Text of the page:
More tomorrow, but now coffee.
Why does the horse stay?
Horsemanship. Now here is a word that gets tossed around a lot in the world of horses and humans. Around trainers and owners. So what does it mean? A couple dictionaries that I looked up the word in had this for the definition: skill at riding horses.
Now these folks are supposed to know the meaning of words like horsemanship, but I don’t think that they got this one right at all. True, horsemanship has something to do with riding but most of the time has nothing to do with riding. Anyway here is my definition:
Horsemanship: The relationship that is developed between human and horse.
Now the next question is what will we base our relationship on. On what I the human knows and understands or what the horse knows and understands. The answer to this question is very important, cause if we don’t get the answer to this question right we will never be a horseman.
We humans build relationships with other humans, and those relationships are often built on very different things. For example, we may have a business relationship with someone. What is that based on? Could be it is based on business interest, a partnership in business. I have known folks that were business partners, had a business relationship, but never really liked each other on a personal level. Not sure how that happens but I guess it does. My point is, the relationship we develop with our horses can be based on something that works for the human, but does not work for the horse. So we are back to the question, what will we base our relationship with the horse on?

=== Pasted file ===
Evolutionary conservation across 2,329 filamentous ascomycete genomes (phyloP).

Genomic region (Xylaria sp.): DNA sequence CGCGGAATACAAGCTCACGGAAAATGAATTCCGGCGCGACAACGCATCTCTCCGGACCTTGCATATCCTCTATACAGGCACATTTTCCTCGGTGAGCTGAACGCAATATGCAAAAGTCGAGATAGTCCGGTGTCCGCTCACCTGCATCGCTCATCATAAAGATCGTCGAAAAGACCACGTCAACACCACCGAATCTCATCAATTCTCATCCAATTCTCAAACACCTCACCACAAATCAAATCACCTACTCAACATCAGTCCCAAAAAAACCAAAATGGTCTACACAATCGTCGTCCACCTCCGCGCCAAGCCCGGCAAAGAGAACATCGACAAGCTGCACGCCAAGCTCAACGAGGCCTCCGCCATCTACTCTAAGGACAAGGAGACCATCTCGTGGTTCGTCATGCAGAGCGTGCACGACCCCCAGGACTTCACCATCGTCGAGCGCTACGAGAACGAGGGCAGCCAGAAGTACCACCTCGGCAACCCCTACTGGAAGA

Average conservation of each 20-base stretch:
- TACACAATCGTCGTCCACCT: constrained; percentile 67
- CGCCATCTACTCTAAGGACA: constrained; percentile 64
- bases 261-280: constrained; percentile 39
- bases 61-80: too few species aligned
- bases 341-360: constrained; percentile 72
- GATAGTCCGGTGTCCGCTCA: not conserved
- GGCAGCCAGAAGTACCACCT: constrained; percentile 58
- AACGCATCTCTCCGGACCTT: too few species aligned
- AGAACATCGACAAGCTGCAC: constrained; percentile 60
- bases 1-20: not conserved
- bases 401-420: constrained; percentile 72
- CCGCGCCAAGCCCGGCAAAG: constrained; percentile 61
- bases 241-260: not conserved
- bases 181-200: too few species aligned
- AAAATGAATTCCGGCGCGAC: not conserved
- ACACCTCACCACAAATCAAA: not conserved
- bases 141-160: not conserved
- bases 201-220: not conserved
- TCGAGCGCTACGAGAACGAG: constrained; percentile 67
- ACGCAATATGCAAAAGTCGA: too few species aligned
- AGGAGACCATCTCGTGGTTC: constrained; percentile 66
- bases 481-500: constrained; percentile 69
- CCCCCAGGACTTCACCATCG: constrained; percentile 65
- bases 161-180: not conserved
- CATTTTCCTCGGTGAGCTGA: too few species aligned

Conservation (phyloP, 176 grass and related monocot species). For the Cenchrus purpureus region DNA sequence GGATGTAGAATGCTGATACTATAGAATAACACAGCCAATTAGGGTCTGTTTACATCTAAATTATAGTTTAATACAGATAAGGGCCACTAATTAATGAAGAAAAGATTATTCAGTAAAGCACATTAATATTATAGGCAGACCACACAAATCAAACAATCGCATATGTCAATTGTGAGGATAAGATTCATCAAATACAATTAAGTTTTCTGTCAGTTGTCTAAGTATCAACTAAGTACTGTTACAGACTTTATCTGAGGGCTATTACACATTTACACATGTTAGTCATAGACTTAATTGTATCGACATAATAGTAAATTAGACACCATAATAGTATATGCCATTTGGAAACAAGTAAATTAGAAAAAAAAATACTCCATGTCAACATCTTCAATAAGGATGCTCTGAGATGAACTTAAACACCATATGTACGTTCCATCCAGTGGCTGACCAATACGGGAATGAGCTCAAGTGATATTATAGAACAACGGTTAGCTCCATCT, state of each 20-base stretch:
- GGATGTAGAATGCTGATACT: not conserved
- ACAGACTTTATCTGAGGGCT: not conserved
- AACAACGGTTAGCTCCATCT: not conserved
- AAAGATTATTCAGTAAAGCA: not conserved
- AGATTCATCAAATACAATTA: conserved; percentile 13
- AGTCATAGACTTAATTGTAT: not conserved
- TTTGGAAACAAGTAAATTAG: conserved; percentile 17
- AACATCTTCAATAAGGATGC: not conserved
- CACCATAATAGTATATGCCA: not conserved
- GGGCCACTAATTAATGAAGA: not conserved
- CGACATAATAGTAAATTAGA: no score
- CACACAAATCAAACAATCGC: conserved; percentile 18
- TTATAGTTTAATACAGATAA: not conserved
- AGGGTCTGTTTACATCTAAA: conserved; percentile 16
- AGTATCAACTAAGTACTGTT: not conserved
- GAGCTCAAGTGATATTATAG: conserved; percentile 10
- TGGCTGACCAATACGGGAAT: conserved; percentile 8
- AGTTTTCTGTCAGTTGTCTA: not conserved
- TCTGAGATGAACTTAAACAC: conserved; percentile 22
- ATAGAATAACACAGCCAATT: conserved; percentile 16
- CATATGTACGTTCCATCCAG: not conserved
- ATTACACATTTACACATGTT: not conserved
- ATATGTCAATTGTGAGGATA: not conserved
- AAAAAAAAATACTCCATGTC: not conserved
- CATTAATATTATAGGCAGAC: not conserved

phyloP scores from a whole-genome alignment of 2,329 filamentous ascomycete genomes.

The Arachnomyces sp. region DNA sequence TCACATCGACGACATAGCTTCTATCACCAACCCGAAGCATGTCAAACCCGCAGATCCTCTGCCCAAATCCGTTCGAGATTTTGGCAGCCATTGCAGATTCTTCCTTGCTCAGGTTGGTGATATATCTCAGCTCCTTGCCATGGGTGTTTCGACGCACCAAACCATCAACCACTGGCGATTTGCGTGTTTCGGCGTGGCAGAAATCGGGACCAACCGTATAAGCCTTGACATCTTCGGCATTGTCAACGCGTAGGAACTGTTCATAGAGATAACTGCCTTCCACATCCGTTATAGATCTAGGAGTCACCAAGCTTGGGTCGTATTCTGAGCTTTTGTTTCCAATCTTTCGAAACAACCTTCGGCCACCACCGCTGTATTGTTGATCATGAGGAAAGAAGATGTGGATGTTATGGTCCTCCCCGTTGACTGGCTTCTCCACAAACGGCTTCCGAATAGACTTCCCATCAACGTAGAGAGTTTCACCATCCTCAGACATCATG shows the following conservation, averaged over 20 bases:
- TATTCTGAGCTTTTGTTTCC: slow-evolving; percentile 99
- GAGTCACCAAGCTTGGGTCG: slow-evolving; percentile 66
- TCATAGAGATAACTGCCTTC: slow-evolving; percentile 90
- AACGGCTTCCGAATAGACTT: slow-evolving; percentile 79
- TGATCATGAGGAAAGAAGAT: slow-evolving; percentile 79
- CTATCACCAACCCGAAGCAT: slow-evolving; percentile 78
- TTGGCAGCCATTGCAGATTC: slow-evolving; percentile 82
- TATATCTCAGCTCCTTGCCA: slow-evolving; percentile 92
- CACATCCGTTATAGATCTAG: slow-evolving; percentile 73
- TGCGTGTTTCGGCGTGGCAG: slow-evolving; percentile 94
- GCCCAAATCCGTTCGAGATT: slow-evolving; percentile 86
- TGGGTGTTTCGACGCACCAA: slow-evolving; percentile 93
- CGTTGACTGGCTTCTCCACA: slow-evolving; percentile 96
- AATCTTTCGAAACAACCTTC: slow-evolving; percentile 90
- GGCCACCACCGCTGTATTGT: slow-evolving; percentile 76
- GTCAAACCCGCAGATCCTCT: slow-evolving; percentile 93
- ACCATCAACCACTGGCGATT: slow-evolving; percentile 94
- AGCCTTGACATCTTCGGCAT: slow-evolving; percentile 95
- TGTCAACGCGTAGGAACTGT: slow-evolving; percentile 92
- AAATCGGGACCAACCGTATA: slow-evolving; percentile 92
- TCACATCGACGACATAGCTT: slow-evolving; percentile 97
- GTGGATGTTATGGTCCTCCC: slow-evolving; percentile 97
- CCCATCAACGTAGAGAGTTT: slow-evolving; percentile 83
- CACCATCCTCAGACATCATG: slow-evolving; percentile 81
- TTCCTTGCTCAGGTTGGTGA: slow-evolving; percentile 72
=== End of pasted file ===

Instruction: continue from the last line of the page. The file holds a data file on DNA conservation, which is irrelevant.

You may be thinking, well, it’s a partnership so it would have to be built on mutual respect for one another. And that would be great if our horse understood what mutual respect was. However he does not know what it means and never will, so how can we build a relationship based on something he does not understand.
If we are going to be horseman and develop our horsemanship (the skill to communicate with a horse) We are going to have to build that relationship on what the horse knows and understands. It’s the reason I think a lot of people have trouble with their horses. Horses that won’t load in a trailer or stand to be tied or stand to be shod. They try to put human emotions and thinking on an animal who is not capable of understanding them and, because they don’t understand what we want, they do what they know and understand. That at times is not what the owner wants at all and here is where the battle begins.
So lets talk about Horsemanship for the next few days and see where it takes us.